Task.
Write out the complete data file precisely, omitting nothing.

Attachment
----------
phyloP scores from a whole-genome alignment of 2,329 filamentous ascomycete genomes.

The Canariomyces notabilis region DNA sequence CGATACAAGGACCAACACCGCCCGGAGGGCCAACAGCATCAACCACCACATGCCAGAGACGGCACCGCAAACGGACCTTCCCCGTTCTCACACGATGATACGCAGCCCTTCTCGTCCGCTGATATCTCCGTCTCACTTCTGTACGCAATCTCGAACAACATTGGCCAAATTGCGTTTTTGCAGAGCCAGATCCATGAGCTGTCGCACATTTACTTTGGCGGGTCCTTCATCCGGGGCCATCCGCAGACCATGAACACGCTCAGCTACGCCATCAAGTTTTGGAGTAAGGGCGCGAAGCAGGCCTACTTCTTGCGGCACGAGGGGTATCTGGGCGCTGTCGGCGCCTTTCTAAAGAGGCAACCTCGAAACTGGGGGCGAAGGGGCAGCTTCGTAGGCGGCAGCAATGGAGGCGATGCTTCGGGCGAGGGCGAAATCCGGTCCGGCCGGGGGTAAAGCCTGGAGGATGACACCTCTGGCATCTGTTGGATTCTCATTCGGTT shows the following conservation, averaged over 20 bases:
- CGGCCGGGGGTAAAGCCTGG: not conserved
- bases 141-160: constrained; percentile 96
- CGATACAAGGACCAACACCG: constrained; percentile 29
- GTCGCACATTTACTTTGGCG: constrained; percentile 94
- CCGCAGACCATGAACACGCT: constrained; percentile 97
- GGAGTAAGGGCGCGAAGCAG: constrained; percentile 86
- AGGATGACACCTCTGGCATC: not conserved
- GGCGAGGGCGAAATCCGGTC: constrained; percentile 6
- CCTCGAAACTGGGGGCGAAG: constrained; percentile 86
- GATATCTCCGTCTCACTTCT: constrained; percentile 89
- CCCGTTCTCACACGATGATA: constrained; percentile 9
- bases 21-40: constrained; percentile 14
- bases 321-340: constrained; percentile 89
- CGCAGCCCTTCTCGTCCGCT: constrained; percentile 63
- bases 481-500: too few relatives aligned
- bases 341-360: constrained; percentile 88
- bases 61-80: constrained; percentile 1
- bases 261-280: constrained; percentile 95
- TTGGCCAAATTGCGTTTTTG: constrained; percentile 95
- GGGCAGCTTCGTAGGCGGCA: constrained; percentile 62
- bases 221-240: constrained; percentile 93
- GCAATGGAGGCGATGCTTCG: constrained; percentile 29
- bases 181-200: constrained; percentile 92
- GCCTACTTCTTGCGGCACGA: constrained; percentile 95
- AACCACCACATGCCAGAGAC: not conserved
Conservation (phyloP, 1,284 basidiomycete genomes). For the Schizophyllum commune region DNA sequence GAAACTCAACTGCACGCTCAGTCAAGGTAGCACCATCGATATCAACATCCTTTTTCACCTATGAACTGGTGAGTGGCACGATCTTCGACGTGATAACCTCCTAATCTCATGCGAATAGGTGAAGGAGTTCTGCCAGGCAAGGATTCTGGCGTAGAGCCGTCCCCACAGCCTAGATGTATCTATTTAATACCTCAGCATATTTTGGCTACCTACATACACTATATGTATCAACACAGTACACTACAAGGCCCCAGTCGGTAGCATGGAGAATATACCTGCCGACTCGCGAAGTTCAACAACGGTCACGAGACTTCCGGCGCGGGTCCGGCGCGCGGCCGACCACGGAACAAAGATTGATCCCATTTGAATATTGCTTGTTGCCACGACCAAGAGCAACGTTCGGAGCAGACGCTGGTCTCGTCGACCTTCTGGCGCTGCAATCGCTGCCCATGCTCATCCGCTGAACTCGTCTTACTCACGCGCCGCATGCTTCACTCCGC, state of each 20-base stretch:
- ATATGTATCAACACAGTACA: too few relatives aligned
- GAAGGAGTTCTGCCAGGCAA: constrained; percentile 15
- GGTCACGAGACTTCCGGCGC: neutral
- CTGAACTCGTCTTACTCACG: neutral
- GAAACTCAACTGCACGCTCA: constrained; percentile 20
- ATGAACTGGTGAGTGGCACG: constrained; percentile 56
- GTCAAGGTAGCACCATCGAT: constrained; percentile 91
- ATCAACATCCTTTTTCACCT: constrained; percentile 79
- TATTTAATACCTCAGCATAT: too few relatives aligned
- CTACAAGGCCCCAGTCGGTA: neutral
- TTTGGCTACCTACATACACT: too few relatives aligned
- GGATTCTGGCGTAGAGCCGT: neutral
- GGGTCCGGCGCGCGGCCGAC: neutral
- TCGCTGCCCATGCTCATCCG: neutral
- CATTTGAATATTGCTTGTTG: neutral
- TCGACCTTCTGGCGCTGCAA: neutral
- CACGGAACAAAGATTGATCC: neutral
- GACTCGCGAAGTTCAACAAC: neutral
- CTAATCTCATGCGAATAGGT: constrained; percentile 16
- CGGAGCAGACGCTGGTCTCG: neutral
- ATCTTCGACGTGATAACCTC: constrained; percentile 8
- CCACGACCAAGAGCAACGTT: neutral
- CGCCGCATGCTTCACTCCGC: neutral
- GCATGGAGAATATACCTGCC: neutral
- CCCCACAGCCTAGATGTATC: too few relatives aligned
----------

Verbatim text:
phyloP scores from a whole-genome alignment of 2,329 filamentous ascomycete genomes.

The Canariomyces notabilis region DNA sequence CGATACAAGGACCAACACCGCCCGGAGGGCCAACAGCATCAACCACCACATGCCAGAGACGGCACCGCAAACGGACCTTCCCCGTTCTCACACGATGATACGCAGCCCTTCTCGTCCGCTGATATCTCCGTCTCACTTCTGTACGCAATCTCGAACAACATTGGCCAAATTGCGTTTTTGCAGAGCCAGATCCATGAGCTGTCGCACATTTACTTTGGCGGGTCCTTCATCCGGGGCCATCCGCAGACCATGAACACGCTCAGCTACGCCATCAAGTTTTGGAGTAAGGGCGCGAAGCAGGCCTACTTCTTGCGGCACGAGGGGTATCTGGGCGCTGTCGGCGCCTTTCTAAAGAGGCAACCTCGAAACTGGGGGCGAAGGGGCAGCTTCGTAGGCGGCAGCAATGGAGGCGATGCTTCGGGCGAGGGCGAAATCCGGTCCGGCCGGGGGTAAAGCCTGGAGGATGACACCTCTGGCATCTGTTGGATTCTCATTCGGTT shows the following conservation, averaged over 20 bases:
- CGGCCGGGGGTAAAGCCTGG: not conserved
- bases 141-160: constrained; percentile 96
- CGATACAAGGACCAACACCG: constrained; percentile 29
- GTCGCACATTTACTTTGGCG: constrained; percentile 94
- CCGCAGACCATGAACACGCT: constrained; percentile 97
- GGAGTAAGGGCGCGAAGCAG: constrained; percentile 86
- AGGATGACACCTCTGGCATC: not conserved
- GGCGAGGGCGAAATCCGGTC: constrained; percentile 6
- CCTCGAAACTGGGGGCGAAG: constrained; percentile 86
- GATATCTCCGTCTCACTTCT: constrained; percentile 89
- CCCGTTCTCACACGATGATA: constrained; percentile 9
- bases 21-40: constrained; percentile 14
- bases 321-340: constrained; percentile 89
- CGCAGCCCTTCTCGTCCGCT: constrained; percentile 63
- bases 481-500: too few relatives aligned
- bases 341-360: constrained; percentile 88
- bases 61-80: constrained; percentile 1
- bases 261-280: constrained; percentile 95
- TTGGCCAAATTGCGTTTTTG: constrained; percentile 95
- GGGCAGCTTCGTAGGCGGCA: constrained; percentile 62
- bases 221-240: constrained; percentile 93
- GCAATGGAGGCGATGCTTCG: constrained; percentile 29
- bases 181-200: constrained; percentile 92
- GCCTACTTCTTGCGGCACGA: constrained; percentile 95
- AACCACCACATGCCAGAGAC: not conserved
Conservation (phyloP, 1,284 basidiomycete genomes). For the Schizophyllum commune region DNA sequence GAAACTCAACTGCACGCTCAGTCAAGGTAGCACCATCGATATCAACATCCTTTTTCACCTATGAACTGGTGAGTGGCACGATCTTCGACGTGATAACCTCCTAATCTCATGCGAATAGGTGAAGGAGTTCTGCCAGGCAAGGATTCTGGCGTAGAGCCGTCCCCACAGCCTAGATGTATCTATTTAATACCTCAGCATATTTTGGCTACCTACATACACTATATGTATCAACACAGTACACTACAAGGCCCCAGTCGGTAGCATGGAGAATATACCTGCCGACTCGCGAAGTTCAACAACGGTCACGAGACTTCCGGCGCGGGTCCGGCGCGCGGCCGACCACGGAACAAAGATTGATCCCATTTGAATATTGCTTGTTGCCACGACCAAGAGCAACGTTCGGAGCAGACGCTGGTCTCGTCGACCTTCTGGCGCTGCAATCGCTGCCCATGCTCATCCGCTGAACTCGTCTTACTCACGCGCCGCATGCTTCACTCCGC, state of each 20-base stretch:
- ATATGTATCAACACAGTACA: too few relatives aligned
- GAAGGAGTTCTGCCAGGCAA: constrained; percentile 15
- GGTCACGAGACTTCCGGCGC: neutral
- CTGAACTCGTCTTACTCACG: neutral
- GAAACTCAACTGCACGCTCA: constrained; percentile 20
- ATGAACTGGTGAGTGGCACG: constrained; percentile 56
- GTCAAGGTAGCACCATCGAT: constrained; percentile 91
- ATCAACATCCTTTTTCACCT: constrained; percentile 79
- TATTTAATACCTCAGCATAT: too few relatives aligned
- CTACAAGGCCCCAGTCGGTA: neutral
- TTTGGCTACCTACATACACT: too few relatives aligned
- GGATTCTGGCGTAGAGCCGT: neutral
- GGGTCCGGCGCGCGGCCGAC: neutral
- TCGCTGCCCATGCTCATCCG: neutral
- CATTTGAATATTGCTTGTTG: neutral
- TCGACCTTCTGGCGCTGCAA: neutral
- CACGGAACAAAGATTGATCC: neutral
- GACTCGCGAAGTTCAACAAC: neutral
- CTAATCTCATGCGAATAGGT: constrained; percentile 16
- CGGAGCAGACGCTGGTCTCG: neutral
- ATCTTCGACGTGATAACCTC: constrained; percentile 8
- CCACGACCAAGAGCAACGTT: neutral
- CGCCGCATGCTTCACTCCGC: neutral
- GCATGGAGAATATACCTGCC: neutral
- CCCCACAGCCTAGATGTATC: too few relatives aligned